Tuesday, May 26, 2009

The Sour

I felt this part of parenthood deserved a post all on its own. I love my daughter. I'm so blessed to have her in my life. She's at a point in her life where it is difficult for her to express what she's feeling. Her little tantrums are precious, and often times hilarious! But then there's those few times where she's uncomfortable, irritable, tired, yet insatiably curious and alert. These are the sour moments that are quickly forgotten, but that very moment they occur, well, it's REALLY, REALLY tough.

This past weekend, I was much like a single parent. I was instantly grateful for Don and finally realized how much we work in tandem with Mari. It is moments like these that frighten me to have another little one. But some how you get through it. So case in point, we were out to dinner. I was sure to order a tortilla and a little plate of for Mari. She was halfway through her tortilla when she turned into a screaming, biting, throwing, inconsolable little thing. I really don't know what set her off. At that moment, our food arrived, so I put my hand on her head to stroke her hair and calm her down. We were trying our best to direct where to put the food, when her cries were muffled. She turned her face and bit down on my hand. She was like a little vicious animal, clamped down on me and still screaming. Angry tears streamed down her face and it took everything in me to not cry too. I stared around looking for help, but everyone just stared back at me with a knowing look, like they'd been there before. Yep, this is a lesson I need to learn how to deal with, as with Mari, too. Here's a shot of the hand.
At that point, I was spent. I was just hungry, tired, and worndown from the day. I loaded up a little plate of food and that seemed to satisfy her. She didn't really want her rice. She was all about throwing that around. She did, however, want a tamale covered in a small mountain of beans. That seemed to really satisfy her. We left the restaurant and her face was covered with beans. They were in her hair, near her ear, and I didn't even want to look back at the spot where she was sitting. I threw a few extra bills on the table as a tip for the clean up effort that would have to take place. I felt bad.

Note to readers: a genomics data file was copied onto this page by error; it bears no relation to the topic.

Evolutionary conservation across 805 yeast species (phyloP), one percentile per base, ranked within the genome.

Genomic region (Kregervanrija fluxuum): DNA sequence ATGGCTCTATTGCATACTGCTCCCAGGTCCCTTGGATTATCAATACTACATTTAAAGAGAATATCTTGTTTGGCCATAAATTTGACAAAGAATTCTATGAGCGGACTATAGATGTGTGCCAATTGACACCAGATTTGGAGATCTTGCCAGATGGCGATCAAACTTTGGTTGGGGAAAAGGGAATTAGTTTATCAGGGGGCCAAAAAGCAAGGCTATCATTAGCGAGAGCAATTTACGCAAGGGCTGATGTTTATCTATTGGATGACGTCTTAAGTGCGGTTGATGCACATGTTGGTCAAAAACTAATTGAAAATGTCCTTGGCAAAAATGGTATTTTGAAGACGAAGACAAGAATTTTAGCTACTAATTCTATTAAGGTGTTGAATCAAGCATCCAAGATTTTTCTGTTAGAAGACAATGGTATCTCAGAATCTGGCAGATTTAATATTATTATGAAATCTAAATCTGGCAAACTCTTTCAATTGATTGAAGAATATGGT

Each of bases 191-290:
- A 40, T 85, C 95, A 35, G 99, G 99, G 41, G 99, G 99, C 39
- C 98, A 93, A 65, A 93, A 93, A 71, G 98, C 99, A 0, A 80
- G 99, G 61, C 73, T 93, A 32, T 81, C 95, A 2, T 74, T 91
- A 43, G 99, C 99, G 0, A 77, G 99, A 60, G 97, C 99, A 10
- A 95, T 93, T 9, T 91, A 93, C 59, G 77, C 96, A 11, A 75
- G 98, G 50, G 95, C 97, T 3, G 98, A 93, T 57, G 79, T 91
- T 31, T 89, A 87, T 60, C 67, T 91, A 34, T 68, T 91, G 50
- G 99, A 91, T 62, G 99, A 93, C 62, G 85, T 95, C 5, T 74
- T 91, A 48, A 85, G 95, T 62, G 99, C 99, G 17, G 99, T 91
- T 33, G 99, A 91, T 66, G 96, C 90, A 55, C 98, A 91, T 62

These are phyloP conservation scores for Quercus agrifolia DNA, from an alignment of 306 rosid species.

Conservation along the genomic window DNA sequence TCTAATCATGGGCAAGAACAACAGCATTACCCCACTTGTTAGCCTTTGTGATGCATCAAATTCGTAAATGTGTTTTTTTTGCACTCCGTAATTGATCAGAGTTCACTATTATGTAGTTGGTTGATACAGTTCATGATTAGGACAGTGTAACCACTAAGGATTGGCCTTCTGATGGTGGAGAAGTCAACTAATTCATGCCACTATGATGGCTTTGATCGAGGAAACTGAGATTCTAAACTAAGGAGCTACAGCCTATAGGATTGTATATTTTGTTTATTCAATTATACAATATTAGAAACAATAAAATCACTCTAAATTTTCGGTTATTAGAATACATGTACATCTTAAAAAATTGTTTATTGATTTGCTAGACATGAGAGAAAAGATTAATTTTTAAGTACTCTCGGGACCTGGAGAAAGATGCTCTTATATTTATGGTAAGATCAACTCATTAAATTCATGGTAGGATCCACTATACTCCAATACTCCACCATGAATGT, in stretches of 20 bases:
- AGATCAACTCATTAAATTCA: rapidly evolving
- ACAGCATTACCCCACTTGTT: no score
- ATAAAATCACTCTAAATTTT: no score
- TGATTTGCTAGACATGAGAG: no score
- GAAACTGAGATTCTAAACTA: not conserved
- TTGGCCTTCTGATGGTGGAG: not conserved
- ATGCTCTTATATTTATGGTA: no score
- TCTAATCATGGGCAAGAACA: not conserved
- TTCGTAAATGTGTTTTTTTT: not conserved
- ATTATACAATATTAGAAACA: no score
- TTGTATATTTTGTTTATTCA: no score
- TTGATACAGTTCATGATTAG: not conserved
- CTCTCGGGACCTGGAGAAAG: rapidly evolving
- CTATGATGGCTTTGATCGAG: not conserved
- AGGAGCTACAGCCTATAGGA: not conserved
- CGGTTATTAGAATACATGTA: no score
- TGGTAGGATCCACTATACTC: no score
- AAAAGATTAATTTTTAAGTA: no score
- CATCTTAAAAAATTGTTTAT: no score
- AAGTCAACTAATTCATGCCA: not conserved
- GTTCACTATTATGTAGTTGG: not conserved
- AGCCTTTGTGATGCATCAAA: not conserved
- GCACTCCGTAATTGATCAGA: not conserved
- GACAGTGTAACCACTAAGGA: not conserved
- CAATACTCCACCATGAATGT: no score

The next day at the wedding, she did NOT want to be in the church. Granted, it was warm for her, and I actually snuck out at the beginning of the ceremony to let her run around freely. She seemed really pleased to explore about the church grounds. She even found a dandelion that fascinated her. She kicked at it and all of the seeds fell to the ground. She brokedown again, upset that she didn't have seeds to blow. I was amazed that I couldn't find another dandelion around us for her to blow. I comforted her as best as I could, but unsure how I could explain to her that they seeds were gone and I couldn't just put them back on.

There's no better way to feel inadequate than to be a parent. Every day presents a new challenge and because of her, I'm always trying to up the ante, be better for her, know more things, and do my best to be patient during these bitter moments. Because when she calms downs, it's worth it. I glance in my rearview mirror and see her there, with her comfort aides: her dog, her baby, and a paci.
And the scratches, bite marks, and scuffs on my ego will disappear. Especially because she has the face of an angel while she sleeps.
Parenthood really is amazing. Even when I'm tired, arms sore from carrying her nonstop, I must admit that it warms my heart that after a long day, she still reaches out those tiny arms for Momma. And it is Momma that she wants...I'll treasure these moments because I know in the not so distant future, we'll still quarrel, but she won't want to retreat back into my arms. Such is life, though, right. I think that sour will hurt more than these moments I'm experiencing now. *sigh*

I have an even greater admiration for all of the mothers who have gone before me. Thank you for all of those sacrifices. And Momma, thank you for always giving me hugs and refusing to let go, even when I would push away.

1 comment:

The Potts Family said...

ditto!
We are at the point where we just don't go out to eat anymore. Since Braelyn isn't a big eater in the first place, everything we give her she throws across the room.
It is amusing how they throw fits at the smallest things!
Ah, motherhood!

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